View Full Version : Nixon and the Post-Watergate Economy
Emperor Norton I
August 28th, 2009, 12:22 PM
I'm not an economist by any stripe and have only an idea of the economy limited from about 1980 to today, which is why I ask this. How would Richard Nixon, had he not faced Watergate, have handled the economy/economic issues between 1974 and 1976? Similarly, how would this have effected the economy in actuality, and things to come in ensuing years?
Emperor Norton I
August 29th, 2009, 06:59 AM
Bump. Post or you get the whoopin' stick.
August 29th, 2009, 07:26 AM
More or less like Ford, the interesting is who is going to be the Republican candidate in 1976, for he would likely win, and afterward lose to a Democrat in 1980.
Emperor Norton I
August 29th, 2009, 11:09 AM
More or less like Ford...
Are you sure? Ford thought that the economic problems were caused by overconsumption, and acted accordingly (well, at least he just told people not to overconsume; I'm not sure if he actively did much). He also tried to remove Nixon's price controls on oil which I think failed. I'm not sure Nixon would have followed that same path, or would have be as ineffective if he did follow a similar path.
August 29th, 2009, 04:40 PM
Nixon was not all that terribly concerned about inflation (he took the US off the gold standard, and had Arthur Burns maintain an inflationary policy, because he blamed his 1960 defeat on overconservative Fed policy causing the recession in that year). He also was a fan of interventionist policy ("we are all Keynesians now" is actually a paraphrase of Milton Friedman, though he did say "I am now a Keynesian in economics" when he took the US off the gold standard).
I'd predict that he'd try additional price controls (which would all fail), as well as low interest rates to attempt to create economic growth and reduce unemployment, and several Keynesian government spending projects. It would probably lead to economic growth sooner, but at the cost of ~20% inflation for a couple of years.
August 29th, 2009, 04:59 PM
I think Wormguy pretty much hit the hammer on the nail there, as Im fairly certain Tricky Dick wouldn't have intiated the WIN(Whip Inflation Now) Campaign that Ford/Connally supported. I think an interesting factor however, if Nixon brought back the idea of "Free Enterprise" Zones to breath life into the decaying inner cities. Bobby Kennedy was a strong propent of the Zones before his death, and Thatcher actually started in Britain in '79. The Moderate Nixon wasn't afraid to use Big Government Programs(or anyone to that matter) as means to an end. So inflation could be ridicuously out of control by the time of the '76 election.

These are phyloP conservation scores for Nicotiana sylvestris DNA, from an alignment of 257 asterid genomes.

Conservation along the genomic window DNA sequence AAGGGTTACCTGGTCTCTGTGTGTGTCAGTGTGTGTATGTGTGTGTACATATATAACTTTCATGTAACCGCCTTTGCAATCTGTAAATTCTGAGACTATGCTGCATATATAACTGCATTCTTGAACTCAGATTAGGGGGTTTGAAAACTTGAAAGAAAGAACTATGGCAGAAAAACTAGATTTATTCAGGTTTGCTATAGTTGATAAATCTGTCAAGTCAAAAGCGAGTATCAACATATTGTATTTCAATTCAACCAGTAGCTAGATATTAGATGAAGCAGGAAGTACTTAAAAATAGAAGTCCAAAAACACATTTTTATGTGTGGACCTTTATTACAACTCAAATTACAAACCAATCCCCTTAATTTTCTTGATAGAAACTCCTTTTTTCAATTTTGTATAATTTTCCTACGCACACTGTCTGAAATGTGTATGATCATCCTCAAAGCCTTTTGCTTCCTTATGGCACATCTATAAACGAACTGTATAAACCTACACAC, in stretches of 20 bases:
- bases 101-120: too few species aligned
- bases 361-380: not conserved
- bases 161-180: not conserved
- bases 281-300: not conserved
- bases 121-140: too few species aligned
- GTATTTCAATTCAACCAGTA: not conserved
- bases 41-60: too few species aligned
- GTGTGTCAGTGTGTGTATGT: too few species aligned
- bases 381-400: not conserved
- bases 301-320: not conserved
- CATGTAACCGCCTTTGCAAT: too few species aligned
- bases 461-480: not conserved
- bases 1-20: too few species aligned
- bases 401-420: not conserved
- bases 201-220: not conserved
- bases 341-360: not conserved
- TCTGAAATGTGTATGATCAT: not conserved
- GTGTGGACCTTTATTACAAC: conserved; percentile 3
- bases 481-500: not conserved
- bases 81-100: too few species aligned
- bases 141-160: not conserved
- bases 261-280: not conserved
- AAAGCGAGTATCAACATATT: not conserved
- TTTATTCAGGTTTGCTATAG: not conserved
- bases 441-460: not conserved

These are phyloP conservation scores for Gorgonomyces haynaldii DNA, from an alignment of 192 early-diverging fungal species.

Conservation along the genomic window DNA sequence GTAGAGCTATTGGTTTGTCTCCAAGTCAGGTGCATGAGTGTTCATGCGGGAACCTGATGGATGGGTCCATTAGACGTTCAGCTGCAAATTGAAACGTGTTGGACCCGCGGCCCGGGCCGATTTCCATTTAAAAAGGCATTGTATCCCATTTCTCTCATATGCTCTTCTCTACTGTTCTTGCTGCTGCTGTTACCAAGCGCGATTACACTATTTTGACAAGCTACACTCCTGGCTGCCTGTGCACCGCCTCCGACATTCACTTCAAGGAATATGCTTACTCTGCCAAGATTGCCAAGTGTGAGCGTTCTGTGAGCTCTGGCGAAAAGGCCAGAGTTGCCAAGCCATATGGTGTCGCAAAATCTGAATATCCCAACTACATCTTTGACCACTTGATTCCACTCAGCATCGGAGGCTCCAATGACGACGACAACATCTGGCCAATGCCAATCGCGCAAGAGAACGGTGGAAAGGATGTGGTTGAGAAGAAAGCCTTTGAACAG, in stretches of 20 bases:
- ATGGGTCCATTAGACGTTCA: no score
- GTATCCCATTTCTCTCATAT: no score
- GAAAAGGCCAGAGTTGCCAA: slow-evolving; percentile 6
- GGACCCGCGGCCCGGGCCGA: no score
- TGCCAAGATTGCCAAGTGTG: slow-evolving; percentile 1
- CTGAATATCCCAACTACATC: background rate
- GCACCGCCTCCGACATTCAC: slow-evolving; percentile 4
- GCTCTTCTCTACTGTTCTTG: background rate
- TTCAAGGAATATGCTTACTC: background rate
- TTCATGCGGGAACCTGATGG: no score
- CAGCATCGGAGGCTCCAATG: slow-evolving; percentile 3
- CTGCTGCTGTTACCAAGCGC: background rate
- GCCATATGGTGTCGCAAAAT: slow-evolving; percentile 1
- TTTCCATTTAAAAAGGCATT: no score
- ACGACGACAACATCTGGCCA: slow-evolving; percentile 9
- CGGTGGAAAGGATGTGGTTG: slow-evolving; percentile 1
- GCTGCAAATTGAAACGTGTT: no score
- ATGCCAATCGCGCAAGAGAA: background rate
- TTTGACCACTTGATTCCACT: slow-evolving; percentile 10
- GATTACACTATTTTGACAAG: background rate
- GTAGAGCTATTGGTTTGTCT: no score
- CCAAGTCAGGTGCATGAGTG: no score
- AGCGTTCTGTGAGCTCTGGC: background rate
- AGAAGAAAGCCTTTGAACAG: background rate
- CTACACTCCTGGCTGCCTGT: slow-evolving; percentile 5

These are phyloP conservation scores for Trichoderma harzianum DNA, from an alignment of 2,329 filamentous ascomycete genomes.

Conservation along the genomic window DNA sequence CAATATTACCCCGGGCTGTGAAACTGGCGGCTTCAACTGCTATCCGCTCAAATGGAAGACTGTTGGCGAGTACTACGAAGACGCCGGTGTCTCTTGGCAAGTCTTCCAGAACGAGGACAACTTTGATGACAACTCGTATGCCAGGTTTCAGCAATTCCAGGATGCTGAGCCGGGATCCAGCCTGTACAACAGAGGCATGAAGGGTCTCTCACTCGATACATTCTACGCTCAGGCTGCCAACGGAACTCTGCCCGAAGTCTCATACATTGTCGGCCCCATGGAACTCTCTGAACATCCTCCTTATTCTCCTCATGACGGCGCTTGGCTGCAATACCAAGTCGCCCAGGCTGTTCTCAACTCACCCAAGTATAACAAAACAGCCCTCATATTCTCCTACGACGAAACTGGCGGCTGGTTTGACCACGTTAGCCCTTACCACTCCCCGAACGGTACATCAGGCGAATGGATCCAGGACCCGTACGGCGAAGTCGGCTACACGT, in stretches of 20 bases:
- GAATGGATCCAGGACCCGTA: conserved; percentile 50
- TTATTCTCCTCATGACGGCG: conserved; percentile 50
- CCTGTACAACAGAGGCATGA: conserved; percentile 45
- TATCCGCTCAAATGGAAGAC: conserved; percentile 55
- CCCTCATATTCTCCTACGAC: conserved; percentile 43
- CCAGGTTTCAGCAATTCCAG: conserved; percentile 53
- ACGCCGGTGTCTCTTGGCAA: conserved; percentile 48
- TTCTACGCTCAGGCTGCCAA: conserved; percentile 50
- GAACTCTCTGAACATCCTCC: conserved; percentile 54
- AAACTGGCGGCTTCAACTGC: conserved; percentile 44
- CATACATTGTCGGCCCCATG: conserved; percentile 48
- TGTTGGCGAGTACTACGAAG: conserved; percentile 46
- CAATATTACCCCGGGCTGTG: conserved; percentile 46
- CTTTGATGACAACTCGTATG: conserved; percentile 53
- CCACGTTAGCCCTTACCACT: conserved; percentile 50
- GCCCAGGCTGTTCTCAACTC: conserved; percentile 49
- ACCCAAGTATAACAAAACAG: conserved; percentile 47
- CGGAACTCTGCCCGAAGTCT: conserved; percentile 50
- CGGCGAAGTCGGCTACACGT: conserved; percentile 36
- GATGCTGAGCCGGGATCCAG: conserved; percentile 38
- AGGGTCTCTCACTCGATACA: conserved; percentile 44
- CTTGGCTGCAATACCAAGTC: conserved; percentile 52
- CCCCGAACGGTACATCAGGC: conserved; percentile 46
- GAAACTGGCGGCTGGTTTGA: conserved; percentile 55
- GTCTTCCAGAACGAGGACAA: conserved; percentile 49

August 29th, 2009, 06:05 PM
Mrs. Thatcher, Robert Kennedy, and Nixon in ideological agreement on housing. Triple Entente of Enterprise! :):) Now you understand what Clinton meant when he said that RFK was the first New Dem...
August 30th, 2009, 09:14 AM
Nixon was fairly liberal on domestic policies (his advisor on the issues was, after all, Daniel Patrick Moynihan).
That invariably means he'd lean towards lower unemployment over lower inflation. Although wage&price controls don't particularly work, it's possible he would have expanded them.
Potentially Nixon may have tried to pass an (indexed-to-inflation, as he'd previously indexed SS to inflation) guaranteed annual income as part of a second attempt that included say the GAI + healthcare insurance in return for the elimination of welfare and Medicare (but, presumably, not Medicaid as Nixon's health insurance was via employers). It would be a tricky deal, but an interesting one for both sides. If Nixon did well in '74, Kennedy and the Senate might well have agreed.
That wouldn't help in the short-term, of course.
I doubt Nixon would have allowed the Fed to cause a recession to bring inflation down.
He might, however, have indexed the minimum wage to inflation. His only purpose with domestic programs was to keep his popularity high enough to have a free hand in foreign affairs. That would be highly popular, no matter how business might scream (Walmart, for instance, is a case study in Southern Businesses and their ways to get out of paying a real wage).
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